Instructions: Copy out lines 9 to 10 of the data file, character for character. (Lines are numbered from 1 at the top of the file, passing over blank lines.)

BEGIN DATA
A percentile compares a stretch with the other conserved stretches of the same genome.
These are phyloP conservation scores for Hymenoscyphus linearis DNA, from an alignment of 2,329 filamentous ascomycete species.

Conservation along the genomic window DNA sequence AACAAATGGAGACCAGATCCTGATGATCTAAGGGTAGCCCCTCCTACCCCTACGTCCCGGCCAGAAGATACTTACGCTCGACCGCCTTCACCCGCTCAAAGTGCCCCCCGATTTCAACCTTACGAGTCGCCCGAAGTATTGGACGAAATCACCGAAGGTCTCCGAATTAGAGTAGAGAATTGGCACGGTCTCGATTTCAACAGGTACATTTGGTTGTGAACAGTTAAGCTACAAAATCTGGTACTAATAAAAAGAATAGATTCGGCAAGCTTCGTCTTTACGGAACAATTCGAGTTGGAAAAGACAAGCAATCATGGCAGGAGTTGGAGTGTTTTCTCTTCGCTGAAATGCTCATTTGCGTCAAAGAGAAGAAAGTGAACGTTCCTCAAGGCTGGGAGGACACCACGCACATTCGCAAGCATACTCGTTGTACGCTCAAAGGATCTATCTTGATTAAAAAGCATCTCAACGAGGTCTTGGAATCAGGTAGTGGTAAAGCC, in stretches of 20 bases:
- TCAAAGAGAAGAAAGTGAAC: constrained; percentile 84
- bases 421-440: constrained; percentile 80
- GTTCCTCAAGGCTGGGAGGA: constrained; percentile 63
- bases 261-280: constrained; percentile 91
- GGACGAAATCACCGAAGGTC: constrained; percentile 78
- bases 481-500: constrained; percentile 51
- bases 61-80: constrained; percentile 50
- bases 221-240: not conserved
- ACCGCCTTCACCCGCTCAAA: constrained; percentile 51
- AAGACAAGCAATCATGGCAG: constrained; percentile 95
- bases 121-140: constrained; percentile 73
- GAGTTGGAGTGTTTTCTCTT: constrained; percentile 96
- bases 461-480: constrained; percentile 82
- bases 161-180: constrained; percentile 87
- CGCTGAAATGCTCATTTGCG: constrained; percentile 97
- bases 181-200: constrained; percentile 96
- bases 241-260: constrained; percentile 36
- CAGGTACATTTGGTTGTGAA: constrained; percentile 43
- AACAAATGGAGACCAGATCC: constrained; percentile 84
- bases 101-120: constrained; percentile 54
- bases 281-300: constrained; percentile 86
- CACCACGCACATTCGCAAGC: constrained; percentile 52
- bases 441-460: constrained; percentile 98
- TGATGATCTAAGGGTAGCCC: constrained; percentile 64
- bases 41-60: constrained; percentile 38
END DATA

- bases 481-500: constrained; percentile 51
- bases 61-80: constrained; percentile 50